Fun facts about Netflix drama Bridgerton

Cassandra C. Poculan
·2 min read

DEAREST reader (in our best Lady Whistledown impression), you must have heard of “Bridgerton” by now. Released on Christmas Day 2020, Netflix’s latest period drama is in a way, refreshingly modern and has been described by instant fans as Regency-era “Gossip Girl.”

The first original Netflix series from Shonda Rhimes (the same showrunner of “Grey’s Anatomy”), “Bridgerton” is a big budget production with a stellar cast. Apart from the idyllic locations and the ultra luxe sets and wardrobe, here are more reasons to binge-watch “Bridgerton,” if you haven’t already:

• It is inspired by Julia Quinn’s best-selling novels whose storyline is centered on the eight high society Bridgerton siblings. The eight-part series on Netflix is based on the first book “The Duke and I,” which details the relationship between eldest daughter and debutante Daphne Bridgerton, and bachelor Simon Basset.

• The cast underwent a six-week boot camp where they had to take classes in etiquette, horse riding, dancing, voice lessons, pistol training and boxing, depending on their roles’ demands.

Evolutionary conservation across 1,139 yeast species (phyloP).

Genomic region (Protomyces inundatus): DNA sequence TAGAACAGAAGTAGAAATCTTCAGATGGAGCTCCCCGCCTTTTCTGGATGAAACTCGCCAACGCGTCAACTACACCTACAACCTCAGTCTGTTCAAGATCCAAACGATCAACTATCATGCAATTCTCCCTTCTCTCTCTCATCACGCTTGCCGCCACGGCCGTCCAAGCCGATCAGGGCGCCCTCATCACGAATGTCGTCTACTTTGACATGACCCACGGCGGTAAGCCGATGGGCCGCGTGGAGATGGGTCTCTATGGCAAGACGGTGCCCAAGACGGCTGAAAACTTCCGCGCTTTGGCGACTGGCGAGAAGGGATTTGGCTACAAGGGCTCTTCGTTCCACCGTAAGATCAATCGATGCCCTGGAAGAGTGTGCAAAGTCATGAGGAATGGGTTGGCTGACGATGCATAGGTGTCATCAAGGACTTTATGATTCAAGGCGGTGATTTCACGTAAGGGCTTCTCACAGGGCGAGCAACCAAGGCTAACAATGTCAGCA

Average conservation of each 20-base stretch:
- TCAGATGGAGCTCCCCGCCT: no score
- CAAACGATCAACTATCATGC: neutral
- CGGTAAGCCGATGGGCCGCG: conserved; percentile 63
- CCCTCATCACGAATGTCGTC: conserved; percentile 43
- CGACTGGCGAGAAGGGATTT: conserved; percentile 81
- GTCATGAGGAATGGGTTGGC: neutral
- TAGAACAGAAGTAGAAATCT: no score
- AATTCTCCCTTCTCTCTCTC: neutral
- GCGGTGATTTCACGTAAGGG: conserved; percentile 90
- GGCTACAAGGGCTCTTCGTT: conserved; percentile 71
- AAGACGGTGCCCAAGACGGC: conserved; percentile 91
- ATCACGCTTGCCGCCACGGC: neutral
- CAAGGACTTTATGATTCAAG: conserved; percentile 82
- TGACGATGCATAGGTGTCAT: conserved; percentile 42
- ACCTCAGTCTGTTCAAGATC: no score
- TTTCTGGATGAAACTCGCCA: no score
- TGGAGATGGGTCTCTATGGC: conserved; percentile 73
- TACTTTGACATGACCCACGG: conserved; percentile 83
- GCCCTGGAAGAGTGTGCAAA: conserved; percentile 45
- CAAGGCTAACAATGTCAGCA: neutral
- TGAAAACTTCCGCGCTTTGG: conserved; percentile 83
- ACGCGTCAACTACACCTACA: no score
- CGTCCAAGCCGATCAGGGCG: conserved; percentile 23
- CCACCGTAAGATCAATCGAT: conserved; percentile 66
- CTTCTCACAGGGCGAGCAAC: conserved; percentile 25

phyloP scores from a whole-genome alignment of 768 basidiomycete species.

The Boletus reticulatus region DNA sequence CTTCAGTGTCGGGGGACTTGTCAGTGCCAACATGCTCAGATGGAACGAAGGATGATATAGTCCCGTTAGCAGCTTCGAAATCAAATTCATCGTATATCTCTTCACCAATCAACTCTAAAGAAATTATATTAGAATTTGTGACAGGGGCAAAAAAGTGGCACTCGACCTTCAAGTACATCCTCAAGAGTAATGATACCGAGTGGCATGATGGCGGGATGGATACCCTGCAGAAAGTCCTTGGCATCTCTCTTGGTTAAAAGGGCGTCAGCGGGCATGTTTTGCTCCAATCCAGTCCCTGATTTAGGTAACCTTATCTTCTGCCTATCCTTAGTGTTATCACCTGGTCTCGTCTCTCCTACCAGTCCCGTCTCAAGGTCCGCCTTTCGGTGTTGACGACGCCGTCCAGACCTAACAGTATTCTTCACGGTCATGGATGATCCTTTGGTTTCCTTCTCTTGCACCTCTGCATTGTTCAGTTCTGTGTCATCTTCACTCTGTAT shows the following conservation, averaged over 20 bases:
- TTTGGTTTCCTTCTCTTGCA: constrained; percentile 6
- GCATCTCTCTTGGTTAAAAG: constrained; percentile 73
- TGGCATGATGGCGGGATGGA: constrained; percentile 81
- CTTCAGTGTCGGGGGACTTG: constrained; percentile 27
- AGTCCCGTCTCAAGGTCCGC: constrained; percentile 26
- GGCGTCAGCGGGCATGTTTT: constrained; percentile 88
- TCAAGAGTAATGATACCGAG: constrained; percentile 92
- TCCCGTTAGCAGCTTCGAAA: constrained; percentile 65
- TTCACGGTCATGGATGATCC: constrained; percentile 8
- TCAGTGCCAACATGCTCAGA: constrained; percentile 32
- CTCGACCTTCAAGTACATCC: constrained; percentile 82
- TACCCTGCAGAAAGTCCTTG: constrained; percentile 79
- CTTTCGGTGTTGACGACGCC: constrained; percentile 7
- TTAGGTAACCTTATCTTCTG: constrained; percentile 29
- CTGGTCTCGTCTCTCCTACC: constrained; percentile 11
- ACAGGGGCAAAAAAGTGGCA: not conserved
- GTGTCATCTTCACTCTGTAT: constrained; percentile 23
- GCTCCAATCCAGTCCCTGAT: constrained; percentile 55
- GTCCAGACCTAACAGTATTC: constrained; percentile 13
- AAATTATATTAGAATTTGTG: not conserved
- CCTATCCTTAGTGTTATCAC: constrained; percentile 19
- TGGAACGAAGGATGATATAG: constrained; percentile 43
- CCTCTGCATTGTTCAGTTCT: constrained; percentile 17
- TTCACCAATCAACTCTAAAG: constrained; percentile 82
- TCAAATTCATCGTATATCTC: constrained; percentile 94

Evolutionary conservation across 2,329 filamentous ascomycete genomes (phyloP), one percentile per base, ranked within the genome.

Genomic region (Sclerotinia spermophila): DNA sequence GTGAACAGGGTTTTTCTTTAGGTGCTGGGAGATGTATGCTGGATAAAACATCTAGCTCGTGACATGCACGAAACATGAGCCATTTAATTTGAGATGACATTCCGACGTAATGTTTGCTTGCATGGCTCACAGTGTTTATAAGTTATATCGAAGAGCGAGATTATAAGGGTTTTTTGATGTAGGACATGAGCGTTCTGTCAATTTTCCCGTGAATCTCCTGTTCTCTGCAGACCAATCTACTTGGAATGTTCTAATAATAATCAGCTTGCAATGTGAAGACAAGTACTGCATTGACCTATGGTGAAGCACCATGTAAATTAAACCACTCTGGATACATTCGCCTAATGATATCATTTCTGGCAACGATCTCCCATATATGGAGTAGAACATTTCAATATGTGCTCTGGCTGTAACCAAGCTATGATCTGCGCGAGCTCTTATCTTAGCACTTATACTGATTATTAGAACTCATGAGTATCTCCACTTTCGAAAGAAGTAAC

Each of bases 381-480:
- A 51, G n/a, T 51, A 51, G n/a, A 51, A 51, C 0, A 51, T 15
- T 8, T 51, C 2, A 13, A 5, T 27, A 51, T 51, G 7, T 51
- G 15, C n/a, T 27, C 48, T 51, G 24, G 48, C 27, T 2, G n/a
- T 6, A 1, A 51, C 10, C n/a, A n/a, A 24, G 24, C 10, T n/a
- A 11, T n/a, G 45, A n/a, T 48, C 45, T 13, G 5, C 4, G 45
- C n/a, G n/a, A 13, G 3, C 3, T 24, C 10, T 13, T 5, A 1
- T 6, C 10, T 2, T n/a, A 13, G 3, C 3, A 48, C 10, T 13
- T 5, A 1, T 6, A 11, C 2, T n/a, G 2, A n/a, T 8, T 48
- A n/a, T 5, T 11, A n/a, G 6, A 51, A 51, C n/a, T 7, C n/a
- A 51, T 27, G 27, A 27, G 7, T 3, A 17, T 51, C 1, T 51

• When it came to designing the look for Queen Charlotte, a different wig had to be donned for every scene she had, and the wigs had to match her outfits.

• Queen Charlotte is the first mixed-race member of the British Royal family. She was married to King George III, with whom she had 15 children.

• While “Bridgerton” was filmed in some famous sets and locations, the production design team built all the props and furniture themselves. Likewise, the costume department created thousands of costumes from scratch.

• Wedgwood, the well-known fine china, porcelain and luxury accessories manufacturer, is the inspiration behind the color palette for the show’s Bridgerton blue. Wedgwood wares were a common sight on the tables of English monarchs and other heads of state during the Regency era.

• Daphne Bridgerton’s hair and makeup was based on Audrey Hepburn’s look in “War and Peace”—soft, pretty and very natural.

• The Bridgertons and Featheringtons have their own symbols that viewers can spot throughout the season, whether it’s on the members’ costumes or as hair accessories. For the former, it’s bees, while for the latter, it’s butterflies.

• Jonathan Bailey, who played Anthony Bridgerton, grew his own mutton chops for the role. The rest of the male cast used stick-ons.